Legendary saxophonist, composer, and jazz mystic Charles Lloyd celebrated his 80th birthday on March 15, 2018 at his hometown venue, Santa Barbara’s Lobero Theatre, with an unprecedented grouping of musical friends including guitarist Julian Lage, pianist Gerald Clayton, bassist Reuben Rogers, and drummer Eric Harland, with special guests organist Booker T. Jones and bassist (and Blue Note President) Don Was joining the ensemble midway. Lloyd’s magnificent new album 8: Kindred Spirits (Live from The Lobero), which will be released February 14 on Blue Note Records, documents both the sights and sounds of that extraordinary concert, and arrives in a limited-edition deluxe boxset that includes 3-LPs, 2-CDs, and a DVD of the full performance, along with a 96-page hardcover book and 2 photo prints that commemorate the first 8 decades of Lloyd’s remarkable journey. The album will also be released in standard LP/DVD, CD/DVD, and digital versions that feature the concert’s first set.
A video of the quintet’s sublime performance of “Requiem” from the DVD has been released today, and the song is also available digitally to stream or download.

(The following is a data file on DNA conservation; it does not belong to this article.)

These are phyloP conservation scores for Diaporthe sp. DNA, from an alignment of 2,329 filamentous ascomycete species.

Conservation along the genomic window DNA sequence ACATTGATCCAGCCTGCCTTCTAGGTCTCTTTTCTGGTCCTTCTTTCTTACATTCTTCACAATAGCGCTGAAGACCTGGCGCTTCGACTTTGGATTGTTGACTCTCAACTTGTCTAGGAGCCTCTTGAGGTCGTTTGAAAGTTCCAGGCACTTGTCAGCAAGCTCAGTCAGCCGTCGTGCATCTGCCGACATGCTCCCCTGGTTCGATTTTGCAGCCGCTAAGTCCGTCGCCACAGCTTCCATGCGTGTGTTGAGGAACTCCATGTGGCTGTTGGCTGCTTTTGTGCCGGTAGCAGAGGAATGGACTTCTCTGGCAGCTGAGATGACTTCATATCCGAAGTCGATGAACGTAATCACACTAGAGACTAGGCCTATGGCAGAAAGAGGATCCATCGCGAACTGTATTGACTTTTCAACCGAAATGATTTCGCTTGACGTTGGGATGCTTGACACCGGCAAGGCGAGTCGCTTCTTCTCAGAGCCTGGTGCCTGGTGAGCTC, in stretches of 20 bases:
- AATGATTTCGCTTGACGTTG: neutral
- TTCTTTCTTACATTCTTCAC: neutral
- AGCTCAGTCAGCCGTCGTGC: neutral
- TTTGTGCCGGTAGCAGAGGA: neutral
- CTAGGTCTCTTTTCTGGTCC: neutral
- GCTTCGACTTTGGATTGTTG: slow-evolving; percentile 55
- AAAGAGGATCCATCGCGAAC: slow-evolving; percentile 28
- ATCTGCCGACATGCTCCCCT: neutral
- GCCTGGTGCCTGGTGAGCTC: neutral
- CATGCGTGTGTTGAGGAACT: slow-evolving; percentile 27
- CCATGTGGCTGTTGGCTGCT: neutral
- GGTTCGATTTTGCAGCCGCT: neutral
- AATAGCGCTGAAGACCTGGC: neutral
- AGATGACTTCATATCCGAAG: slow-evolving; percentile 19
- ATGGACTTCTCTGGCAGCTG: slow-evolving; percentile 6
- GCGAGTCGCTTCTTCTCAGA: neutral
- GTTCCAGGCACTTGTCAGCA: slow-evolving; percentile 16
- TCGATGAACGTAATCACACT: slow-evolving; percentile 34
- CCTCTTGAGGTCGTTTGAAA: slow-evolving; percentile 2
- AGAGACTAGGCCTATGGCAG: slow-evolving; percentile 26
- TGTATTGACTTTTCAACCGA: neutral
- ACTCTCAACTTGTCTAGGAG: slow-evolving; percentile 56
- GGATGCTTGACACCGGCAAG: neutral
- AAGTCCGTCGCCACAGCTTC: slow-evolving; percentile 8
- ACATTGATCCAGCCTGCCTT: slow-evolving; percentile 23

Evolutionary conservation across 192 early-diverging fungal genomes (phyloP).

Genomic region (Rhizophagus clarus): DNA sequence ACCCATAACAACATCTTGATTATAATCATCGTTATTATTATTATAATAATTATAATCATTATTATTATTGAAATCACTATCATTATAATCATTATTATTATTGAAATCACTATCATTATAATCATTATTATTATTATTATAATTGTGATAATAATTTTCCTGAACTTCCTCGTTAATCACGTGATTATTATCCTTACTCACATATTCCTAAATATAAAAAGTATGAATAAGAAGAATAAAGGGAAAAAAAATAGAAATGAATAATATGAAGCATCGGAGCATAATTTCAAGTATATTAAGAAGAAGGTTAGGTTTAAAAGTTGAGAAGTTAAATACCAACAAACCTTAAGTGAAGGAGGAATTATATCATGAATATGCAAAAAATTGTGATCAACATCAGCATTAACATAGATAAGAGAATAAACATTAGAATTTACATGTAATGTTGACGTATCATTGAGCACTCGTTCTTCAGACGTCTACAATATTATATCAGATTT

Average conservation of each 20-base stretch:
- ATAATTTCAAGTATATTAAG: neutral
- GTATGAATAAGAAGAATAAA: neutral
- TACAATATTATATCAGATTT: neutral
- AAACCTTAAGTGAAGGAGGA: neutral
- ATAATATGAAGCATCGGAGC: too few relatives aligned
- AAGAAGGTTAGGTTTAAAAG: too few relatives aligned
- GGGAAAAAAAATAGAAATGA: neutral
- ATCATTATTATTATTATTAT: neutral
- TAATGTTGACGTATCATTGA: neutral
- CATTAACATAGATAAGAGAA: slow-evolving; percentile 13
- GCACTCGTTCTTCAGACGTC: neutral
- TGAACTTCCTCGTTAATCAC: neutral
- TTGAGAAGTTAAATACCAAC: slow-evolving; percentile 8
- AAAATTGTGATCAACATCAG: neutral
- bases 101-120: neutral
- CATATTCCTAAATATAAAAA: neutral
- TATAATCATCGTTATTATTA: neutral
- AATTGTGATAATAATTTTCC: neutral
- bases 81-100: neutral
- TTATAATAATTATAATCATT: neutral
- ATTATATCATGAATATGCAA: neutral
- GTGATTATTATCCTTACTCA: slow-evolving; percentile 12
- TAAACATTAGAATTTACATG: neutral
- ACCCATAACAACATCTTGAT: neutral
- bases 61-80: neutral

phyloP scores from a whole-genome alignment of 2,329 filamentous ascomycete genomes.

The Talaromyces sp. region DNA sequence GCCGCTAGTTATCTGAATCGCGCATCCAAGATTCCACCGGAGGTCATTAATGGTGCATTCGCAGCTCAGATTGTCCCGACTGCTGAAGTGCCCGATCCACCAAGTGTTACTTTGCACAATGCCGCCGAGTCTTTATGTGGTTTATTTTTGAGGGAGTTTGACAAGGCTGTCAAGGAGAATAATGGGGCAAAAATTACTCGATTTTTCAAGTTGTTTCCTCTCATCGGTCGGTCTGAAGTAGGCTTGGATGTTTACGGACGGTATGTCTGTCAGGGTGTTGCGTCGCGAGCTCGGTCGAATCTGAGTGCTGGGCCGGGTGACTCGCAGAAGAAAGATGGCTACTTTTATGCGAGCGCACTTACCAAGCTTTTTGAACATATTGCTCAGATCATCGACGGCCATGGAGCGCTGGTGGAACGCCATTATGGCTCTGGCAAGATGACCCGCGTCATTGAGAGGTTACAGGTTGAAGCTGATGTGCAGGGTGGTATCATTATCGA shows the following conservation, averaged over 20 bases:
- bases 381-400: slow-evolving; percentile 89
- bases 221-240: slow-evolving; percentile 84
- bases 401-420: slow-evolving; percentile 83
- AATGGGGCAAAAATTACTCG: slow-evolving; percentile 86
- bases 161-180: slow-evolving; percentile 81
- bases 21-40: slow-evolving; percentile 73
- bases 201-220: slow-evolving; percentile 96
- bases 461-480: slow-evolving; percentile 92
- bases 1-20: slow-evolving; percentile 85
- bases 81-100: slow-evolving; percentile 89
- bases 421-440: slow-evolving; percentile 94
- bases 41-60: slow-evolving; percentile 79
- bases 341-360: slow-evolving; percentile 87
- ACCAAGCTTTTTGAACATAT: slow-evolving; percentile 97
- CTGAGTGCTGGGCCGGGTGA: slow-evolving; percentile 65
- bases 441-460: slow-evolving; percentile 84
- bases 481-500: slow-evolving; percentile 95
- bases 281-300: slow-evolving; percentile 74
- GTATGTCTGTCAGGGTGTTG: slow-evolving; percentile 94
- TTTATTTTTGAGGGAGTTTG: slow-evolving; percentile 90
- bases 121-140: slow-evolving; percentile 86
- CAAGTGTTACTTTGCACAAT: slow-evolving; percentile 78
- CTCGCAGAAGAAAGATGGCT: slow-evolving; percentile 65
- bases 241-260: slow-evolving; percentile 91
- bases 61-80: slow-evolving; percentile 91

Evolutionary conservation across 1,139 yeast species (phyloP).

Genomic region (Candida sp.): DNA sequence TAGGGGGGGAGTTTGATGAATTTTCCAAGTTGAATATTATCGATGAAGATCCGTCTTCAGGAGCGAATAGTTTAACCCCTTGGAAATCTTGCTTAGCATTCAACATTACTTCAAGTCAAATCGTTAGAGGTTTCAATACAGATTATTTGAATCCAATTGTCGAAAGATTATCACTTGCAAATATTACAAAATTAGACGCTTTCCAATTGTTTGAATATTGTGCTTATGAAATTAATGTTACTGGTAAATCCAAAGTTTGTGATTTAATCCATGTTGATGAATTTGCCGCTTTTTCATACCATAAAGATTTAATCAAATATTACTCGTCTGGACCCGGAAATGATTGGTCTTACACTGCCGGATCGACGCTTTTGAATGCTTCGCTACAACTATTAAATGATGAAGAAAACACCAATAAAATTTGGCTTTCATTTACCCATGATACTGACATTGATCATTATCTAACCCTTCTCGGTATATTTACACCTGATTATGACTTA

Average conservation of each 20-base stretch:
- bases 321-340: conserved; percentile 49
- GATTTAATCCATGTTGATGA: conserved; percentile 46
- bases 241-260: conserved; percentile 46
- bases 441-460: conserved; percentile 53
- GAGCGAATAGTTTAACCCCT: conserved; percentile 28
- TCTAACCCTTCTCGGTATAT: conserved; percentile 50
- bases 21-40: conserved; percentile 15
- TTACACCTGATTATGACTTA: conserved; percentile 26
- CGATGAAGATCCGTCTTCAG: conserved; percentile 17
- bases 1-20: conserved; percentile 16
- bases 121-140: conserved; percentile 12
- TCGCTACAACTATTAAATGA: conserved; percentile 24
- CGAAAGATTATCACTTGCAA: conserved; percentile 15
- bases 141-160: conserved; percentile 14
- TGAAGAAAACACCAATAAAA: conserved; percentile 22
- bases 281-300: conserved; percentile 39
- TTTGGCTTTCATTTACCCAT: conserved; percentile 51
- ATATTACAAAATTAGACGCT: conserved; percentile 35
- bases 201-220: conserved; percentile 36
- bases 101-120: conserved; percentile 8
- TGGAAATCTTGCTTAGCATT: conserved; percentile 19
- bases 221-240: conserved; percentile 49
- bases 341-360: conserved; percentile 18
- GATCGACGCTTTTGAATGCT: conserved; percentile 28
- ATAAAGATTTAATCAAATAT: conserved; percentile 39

Lloyd has played the 150-year-old adobe theater in downtown Santa Barbara more often than any other venue, and more often than any other performer. Knowing that Marian Anderson sang there on February 14, 1940 makes it a sacred space for him. In the concert film you can see him bobbing with pleasure beneath his pointy, indigo knit cap, curly white hair, and long goatee. He beams at his neighbors, places the palms of his hands together and pulls them against his black sweater and golden tenor saxophone in the traditional Buddhist greeting.
A birthday is a door between the past and the future, and this concert reflected that truth. Representing the future were 34-year-old pianist Gerald Clayton, who performs regularly with Lloyd, and 31-year-old guitarist Julian Lage, who had performed with him when he was 12-years-old. Representing the past was 74-year-old organist and fellow Memphis native Booker T. Jones, who had never played with Lloyd at all. This was a one-of-a-kind line-up for a one-of-a-kind ritual.
“Today, I bring with me everything I’ve ever played, but I do it with beginner’s mind. That way I get both the benefit of experience and the desire for new discoveries. Some nights I am blessed and the deities visit me. You can’t bring everything you know at once, because that’s the error of youth. You have to choose the right notes, but I find that even now I’m finding new notes that I never had before.”
Charles Lloyd is an NEA Jazz Master and recent recipient of the prestigious French honor l’Ordre Chevalier des Arts et des Lettres, which was presented to the saxophone legend during his European tour in November 2019.